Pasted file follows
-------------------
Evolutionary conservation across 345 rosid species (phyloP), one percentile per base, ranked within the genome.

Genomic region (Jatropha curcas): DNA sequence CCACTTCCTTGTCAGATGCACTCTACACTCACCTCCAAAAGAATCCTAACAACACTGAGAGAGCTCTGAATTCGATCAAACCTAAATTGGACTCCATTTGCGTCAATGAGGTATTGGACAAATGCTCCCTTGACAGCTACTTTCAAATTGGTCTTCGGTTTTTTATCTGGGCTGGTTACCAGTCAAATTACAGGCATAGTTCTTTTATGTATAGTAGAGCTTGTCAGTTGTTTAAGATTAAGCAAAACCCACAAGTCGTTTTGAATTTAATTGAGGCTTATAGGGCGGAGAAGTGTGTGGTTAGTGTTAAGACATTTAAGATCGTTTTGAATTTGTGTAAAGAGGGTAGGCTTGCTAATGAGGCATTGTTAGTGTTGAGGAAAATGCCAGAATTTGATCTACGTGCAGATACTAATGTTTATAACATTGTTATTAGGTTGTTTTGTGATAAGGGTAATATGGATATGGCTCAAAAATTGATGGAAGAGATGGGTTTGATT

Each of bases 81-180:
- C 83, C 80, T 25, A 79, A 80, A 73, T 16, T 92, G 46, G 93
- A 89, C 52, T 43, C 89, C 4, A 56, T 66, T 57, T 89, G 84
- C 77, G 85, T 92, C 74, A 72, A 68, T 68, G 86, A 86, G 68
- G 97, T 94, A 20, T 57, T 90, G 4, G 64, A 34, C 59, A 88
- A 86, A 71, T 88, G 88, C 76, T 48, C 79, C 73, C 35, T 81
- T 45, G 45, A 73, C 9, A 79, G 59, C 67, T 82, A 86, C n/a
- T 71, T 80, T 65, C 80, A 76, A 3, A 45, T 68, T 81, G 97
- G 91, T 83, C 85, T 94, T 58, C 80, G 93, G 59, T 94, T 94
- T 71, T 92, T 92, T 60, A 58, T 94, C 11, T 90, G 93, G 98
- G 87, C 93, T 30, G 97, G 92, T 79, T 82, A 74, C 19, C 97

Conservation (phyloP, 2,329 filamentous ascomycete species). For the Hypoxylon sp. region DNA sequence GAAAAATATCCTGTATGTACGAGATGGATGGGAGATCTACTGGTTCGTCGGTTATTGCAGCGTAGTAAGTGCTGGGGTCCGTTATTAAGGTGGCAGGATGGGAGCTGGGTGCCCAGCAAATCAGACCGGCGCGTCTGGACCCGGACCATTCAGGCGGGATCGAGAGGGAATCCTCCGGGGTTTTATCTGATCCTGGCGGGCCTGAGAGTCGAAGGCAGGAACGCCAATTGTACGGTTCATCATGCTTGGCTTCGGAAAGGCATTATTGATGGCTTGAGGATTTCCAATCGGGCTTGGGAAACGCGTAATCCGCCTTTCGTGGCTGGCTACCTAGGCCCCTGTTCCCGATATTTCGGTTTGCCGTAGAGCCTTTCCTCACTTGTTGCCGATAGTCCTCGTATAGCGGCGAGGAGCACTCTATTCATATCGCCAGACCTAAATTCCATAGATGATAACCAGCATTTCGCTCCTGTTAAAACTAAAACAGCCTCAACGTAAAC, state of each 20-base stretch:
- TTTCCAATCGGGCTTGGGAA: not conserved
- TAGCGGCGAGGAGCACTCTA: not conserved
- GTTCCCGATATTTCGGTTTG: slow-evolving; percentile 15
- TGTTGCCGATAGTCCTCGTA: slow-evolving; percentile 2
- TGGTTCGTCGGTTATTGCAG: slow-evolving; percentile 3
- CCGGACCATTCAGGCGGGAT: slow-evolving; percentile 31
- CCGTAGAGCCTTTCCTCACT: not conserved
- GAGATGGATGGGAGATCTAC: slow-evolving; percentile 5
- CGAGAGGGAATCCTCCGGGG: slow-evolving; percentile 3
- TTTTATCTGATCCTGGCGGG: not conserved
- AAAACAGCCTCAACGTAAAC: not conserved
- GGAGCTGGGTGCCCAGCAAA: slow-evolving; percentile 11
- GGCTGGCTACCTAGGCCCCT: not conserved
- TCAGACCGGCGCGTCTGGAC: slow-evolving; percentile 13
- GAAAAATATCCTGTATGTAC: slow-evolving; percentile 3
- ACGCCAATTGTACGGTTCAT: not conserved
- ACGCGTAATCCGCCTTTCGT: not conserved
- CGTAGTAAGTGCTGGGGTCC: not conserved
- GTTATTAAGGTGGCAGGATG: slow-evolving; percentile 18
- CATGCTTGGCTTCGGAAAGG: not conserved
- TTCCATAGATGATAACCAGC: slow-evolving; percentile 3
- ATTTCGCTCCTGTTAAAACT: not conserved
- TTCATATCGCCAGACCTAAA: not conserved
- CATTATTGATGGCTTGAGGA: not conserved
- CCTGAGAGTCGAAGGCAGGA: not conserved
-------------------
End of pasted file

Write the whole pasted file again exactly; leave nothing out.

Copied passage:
Evolutionary conservation across 345 rosid species (phyloP), one percentile per base, ranked within the genome.

Genomic region (Jatropha curcas): DNA sequence CCACTTCCTTGTCAGATGCACTCTACACTCACCTCCAAAAGAATCCTAACAACACTGAGAGAGCTCTGAATTCGATCAAACCTAAATTGGACTCCATTTGCGTCAATGAGGTATTGGACAAATGCTCCCTTGACAGCTACTTTCAAATTGGTCTTCGGTTTTTTATCTGGGCTGGTTACCAGTCAAATTACAGGCATAGTTCTTTTATGTATAGTAGAGCTTGTCAGTTGTTTAAGATTAAGCAAAACCCACAAGTCGTTTTGAATTTAATTGAGGCTTATAGGGCGGAGAAGTGTGTGGTTAGTGTTAAGACATTTAAGATCGTTTTGAATTTGTGTAAAGAGGGTAGGCTTGCTAATGAGGCATTGTTAGTGTTGAGGAAAATGCCAGAATTTGATCTACGTGCAGATACTAATGTTTATAACATTGTTATTAGGTTGTTTTGTGATAAGGGTAATATGGATATGGCTCAAAAATTGATGGAAGAGATGGGTTTGATT

Each of bases 81-180:
- C 83, C 80, T 25, A 79, A 80, A 73, T 16, T 92, G 46, G 93
- A 89, C 52, T 43, C 89, C 4, A 56, T 66, T 57, T 89, G 84
- C 77, G 85, T 92, C 74, A 72, A 68, T 68, G 86, A 86, G 68
- G 97, T 94, A 20, T 57, T 90, G 4, G 64, A 34, C 59, A 88
- A 86, A 71, T 88, G 88, C 76, T 48, C 79, C 73, C 35, T 81
- T 45, G 45, A 73, C 9, A 79, G 59, C 67, T 82, A 86, C n/a
- T 71, T 80, T 65, C 80, A 76, A 3, A 45, T 68, T 81, G 97
- G 91, T 83, C 85, T 94, T 58, C 80, G 93, G 59, T 94, T 94
- T 71, T 92, T 92, T 60, A 58, T 94, C 11, T 90, G 93, G 98
- G 87, C 93, T 30, G 97, G 92, T 79, T 82, A 74, C 19, C 97

Conservation (phyloP, 2,329 filamentous ascomycete species). For the Hypoxylon sp. region DNA sequence GAAAAATATCCTGTATGTACGAGATGGATGGGAGATCTACTGGTTCGTCGGTTATTGCAGCGTAGTAAGTGCTGGGGTCCGTTATTAAGGTGGCAGGATGGGAGCTGGGTGCCCAGCAAATCAGACCGGCGCGTCTGGACCCGGACCATTCAGGCGGGATCGAGAGGGAATCCTCCGGGGTTTTATCTGATCCTGGCGGGCCTGAGAGTCGAAGGCAGGAACGCCAATTGTACGGTTCATCATGCTTGGCTTCGGAAAGGCATTATTGATGGCTTGAGGATTTCCAATCGGGCTTGGGAAACGCGTAATCCGCCTTTCGTGGCTGGCTACCTAGGCCCCTGTTCCCGATATTTCGGTTTGCCGTAGAGCCTTTCCTCACTTGTTGCCGATAGTCCTCGTATAGCGGCGAGGAGCACTCTATTCATATCGCCAGACCTAAATTCCATAGATGATAACCAGCATTTCGCTCCTGTTAAAACTAAAACAGCCTCAACGTAAAC, state of each 20-base stretch:
- TTTCCAATCGGGCTTGGGAA: not conserved
- TAGCGGCGAGGAGCACTCTA: not conserved
- GTTCCCGATATTTCGGTTTG: slow-evolving; percentile 15
- TGTTGCCGATAGTCCTCGTA: slow-evolving; percentile 2
- TGGTTCGTCGGTTATTGCAG: slow-evolving; percentile 3
- CCGGACCATTCAGGCGGGAT: slow-evolving; percentile 31
- CCGTAGAGCCTTTCCTCACT: not conserved
- GAGATGGATGGGAGATCTAC: slow-evolving; percentile 5
- CGAGAGGGAATCCTCCGGGG: slow-evolving; percentile 3
- TTTTATCTGATCCTGGCGGG: not conserved
- AAAACAGCCTCAACGTAAAC: not conserved
- GGAGCTGGGTGCCCAGCAAA: slow-evolving; percentile 11
- GGCTGGCTACCTAGGCCCCT: not conserved
- TCAGACCGGCGCGTCTGGAC: slow-evolving; percentile 13
- GAAAAATATCCTGTATGTAC: slow-evolving; percentile 3
- ACGCCAATTGTACGGTTCAT: not conserved
- ACGCGTAATCCGCCTTTCGT: not conserved
- CGTAGTAAGTGCTGGGGTCC: not conserved
- GTTATTAAGGTGGCAGGATG: slow-evolving; percentile 18
- CATGCTTGGCTTCGGAAAGG: not conserved
- TTCCATAGATGATAACCAGC: slow-evolving; percentile 3
- ATTTCGCTCCTGTTAAAACT: not conserved
- TTCATATCGCCAGACCTAAA: not conserved
- CATTATTGATGGCTTGAGGA: not conserved
- CCTGAGAGTCGAAGGCAGGA: not conserved